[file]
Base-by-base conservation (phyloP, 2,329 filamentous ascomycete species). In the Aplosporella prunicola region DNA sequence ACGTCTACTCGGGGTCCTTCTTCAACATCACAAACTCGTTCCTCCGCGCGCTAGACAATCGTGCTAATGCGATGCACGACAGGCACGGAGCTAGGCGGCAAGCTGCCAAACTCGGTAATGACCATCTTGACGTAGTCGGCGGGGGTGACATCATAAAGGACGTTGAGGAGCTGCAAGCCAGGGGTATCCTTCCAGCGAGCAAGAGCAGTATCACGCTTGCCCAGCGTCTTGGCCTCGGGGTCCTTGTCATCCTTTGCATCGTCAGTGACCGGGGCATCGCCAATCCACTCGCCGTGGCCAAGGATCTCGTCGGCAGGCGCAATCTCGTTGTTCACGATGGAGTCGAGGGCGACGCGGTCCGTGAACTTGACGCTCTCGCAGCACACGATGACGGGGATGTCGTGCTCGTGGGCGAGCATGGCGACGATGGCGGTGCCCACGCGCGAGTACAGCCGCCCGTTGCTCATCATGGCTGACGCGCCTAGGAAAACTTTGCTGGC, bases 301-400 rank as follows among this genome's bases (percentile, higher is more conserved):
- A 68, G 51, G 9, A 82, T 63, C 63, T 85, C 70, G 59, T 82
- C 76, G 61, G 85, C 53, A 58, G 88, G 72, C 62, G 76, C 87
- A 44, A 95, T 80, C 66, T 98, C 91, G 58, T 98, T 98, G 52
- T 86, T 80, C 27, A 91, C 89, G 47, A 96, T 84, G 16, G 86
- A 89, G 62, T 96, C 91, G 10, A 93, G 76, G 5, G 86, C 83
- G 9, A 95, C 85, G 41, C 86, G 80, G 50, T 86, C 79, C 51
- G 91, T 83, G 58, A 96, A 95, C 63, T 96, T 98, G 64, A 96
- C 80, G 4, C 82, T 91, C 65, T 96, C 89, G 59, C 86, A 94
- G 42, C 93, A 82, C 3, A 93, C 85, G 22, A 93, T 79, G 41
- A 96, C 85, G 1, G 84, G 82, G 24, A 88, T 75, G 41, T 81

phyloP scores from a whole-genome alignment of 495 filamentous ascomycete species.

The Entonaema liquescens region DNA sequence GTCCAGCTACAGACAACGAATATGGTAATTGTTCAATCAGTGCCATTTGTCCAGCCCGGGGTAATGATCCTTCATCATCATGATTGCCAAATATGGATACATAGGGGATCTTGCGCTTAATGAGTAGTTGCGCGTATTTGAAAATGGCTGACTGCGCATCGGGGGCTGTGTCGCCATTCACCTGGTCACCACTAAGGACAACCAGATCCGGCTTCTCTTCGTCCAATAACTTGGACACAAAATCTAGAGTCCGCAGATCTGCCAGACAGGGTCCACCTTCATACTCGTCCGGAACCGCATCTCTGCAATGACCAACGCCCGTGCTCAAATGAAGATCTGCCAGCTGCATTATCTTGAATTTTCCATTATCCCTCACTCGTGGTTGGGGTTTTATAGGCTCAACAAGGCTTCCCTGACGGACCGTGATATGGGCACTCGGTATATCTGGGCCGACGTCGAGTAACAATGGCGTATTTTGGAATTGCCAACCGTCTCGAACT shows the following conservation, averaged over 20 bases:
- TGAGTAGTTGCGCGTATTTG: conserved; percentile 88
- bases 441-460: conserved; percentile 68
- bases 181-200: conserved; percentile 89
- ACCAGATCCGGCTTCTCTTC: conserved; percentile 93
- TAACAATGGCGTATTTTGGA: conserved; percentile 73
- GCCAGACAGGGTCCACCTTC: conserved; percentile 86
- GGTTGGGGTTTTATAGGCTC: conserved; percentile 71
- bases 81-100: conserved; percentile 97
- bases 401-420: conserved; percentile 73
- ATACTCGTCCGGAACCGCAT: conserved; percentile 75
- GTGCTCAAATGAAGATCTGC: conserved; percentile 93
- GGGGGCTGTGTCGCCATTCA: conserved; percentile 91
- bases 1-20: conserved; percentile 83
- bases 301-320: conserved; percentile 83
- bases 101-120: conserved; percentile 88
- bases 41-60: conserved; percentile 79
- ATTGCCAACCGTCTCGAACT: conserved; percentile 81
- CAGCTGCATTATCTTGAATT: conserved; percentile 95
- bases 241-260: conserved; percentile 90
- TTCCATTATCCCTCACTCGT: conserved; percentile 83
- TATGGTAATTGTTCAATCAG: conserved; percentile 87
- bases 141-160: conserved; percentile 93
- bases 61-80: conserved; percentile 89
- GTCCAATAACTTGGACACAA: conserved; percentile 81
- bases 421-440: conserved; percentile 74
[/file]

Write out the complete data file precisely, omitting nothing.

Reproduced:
Base-by-base conservation (phyloP, 2,329 filamentous ascomycete species). In the Aplosporella prunicola region DNA sequence ACGTCTACTCGGGGTCCTTCTTCAACATCACAAACTCGTTCCTCCGCGCGCTAGACAATCGTGCTAATGCGATGCACGACAGGCACGGAGCTAGGCGGCAAGCTGCCAAACTCGGTAATGACCATCTTGACGTAGTCGGCGGGGGTGACATCATAAAGGACGTTGAGGAGCTGCAAGCCAGGGGTATCCTTCCAGCGAGCAAGAGCAGTATCACGCTTGCCCAGCGTCTTGGCCTCGGGGTCCTTGTCATCCTTTGCATCGTCAGTGACCGGGGCATCGCCAATCCACTCGCCGTGGCCAAGGATCTCGTCGGCAGGCGCAATCTCGTTGTTCACGATGGAGTCGAGGGCGACGCGGTCCGTGAACTTGACGCTCTCGCAGCACACGATGACGGGGATGTCGTGCTCGTGGGCGAGCATGGCGACGATGGCGGTGCCCACGCGCGAGTACAGCCGCCCGTTGCTCATCATGGCTGACGCGCCTAGGAAAACTTTGCTGGC, bases 301-400 rank as follows among this genome's bases (percentile, higher is more conserved):
- A 68, G 51, G 9, A 82, T 63, C 63, T 85, C 70, G 59, T 82
- C 76, G 61, G 85, C 53, A 58, G 88, G 72, C 62, G 76, C 87
- A 44, A 95, T 80, C 66, T 98, C 91, G 58, T 98, T 98, G 52
- T 86, T 80, C 27, A 91, C 89, G 47, A 96, T 84, G 16, G 86
- A 89, G 62, T 96, C 91, G 10, A 93, G 76, G 5, G 86, C 83
- G 9, A 95, C 85, G 41, C 86, G 80, G 50, T 86, C 79, C 51
- G 91, T 83, G 58, A 96, A 95, C 63, T 96, T 98, G 64, A 96
- C 80, G 4, C 82, T 91, C 65, T 96, C 89, G 59, C 86, A 94
- G 42, C 93, A 82, C 3, A 93, C 85, G 22, A 93, T 79, G 41
- A 96, C 85, G 1, G 84, G 82, G 24, A 88, T 75, G 41, T 81

phyloP scores from a whole-genome alignment of 495 filamentous ascomycete species.

The Entonaema liquescens region DNA sequence GTCCAGCTACAGACAACGAATATGGTAATTGTTCAATCAGTGCCATTTGTCCAGCCCGGGGTAATGATCCTTCATCATCATGATTGCCAAATATGGATACATAGGGGATCTTGCGCTTAATGAGTAGTTGCGCGTATTTGAAAATGGCTGACTGCGCATCGGGGGCTGTGTCGCCATTCACCTGGTCACCACTAAGGACAACCAGATCCGGCTTCTCTTCGTCCAATAACTTGGACACAAAATCTAGAGTCCGCAGATCTGCCAGACAGGGTCCACCTTCATACTCGTCCGGAACCGCATCTCTGCAATGACCAACGCCCGTGCTCAAATGAAGATCTGCCAGCTGCATTATCTTGAATTTTCCATTATCCCTCACTCGTGGTTGGGGTTTTATAGGCTCAACAAGGCTTCCCTGACGGACCGTGATATGGGCACTCGGTATATCTGGGCCGACGTCGAGTAACAATGGCGTATTTTGGAATTGCCAACCGTCTCGAACT shows the following conservation, averaged over 20 bases:
- TGAGTAGTTGCGCGTATTTG: conserved; percentile 88
- bases 441-460: conserved; percentile 68
- bases 181-200: conserved; percentile 89
- ACCAGATCCGGCTTCTCTTC: conserved; percentile 93
- TAACAATGGCGTATTTTGGA: conserved; percentile 73
- GCCAGACAGGGTCCACCTTC: conserved; percentile 86
- GGTTGGGGTTTTATAGGCTC: conserved; percentile 71
- bases 81-100: conserved; percentile 97
- bases 401-420: conserved; percentile 73
- ATACTCGTCCGGAACCGCAT: conserved; percentile 75
- GTGCTCAAATGAAGATCTGC: conserved; percentile 93
- GGGGGCTGTGTCGCCATTCA: conserved; percentile 91
- bases 1-20: conserved; percentile 83
- bases 301-320: conserved; percentile 83
- bases 101-120: conserved; percentile 88
- bases 41-60: conserved; percentile 79
- ATTGCCAACCGTCTCGAACT: conserved; percentile 81
- CAGCTGCATTATCTTGAATT: conserved; percentile 95
- bases 241-260: conserved; percentile 90
- TTCCATTATCCCTCACTCGT: conserved; percentile 83
- TATGGTAATTGTTCAATCAG: conserved; percentile 87
- bases 141-160: conserved; percentile 93
- bases 61-80: conserved; percentile 89
- GTCCAATAACTTGGACACAA: conserved; percentile 81
- bases 421-440: conserved; percentile 74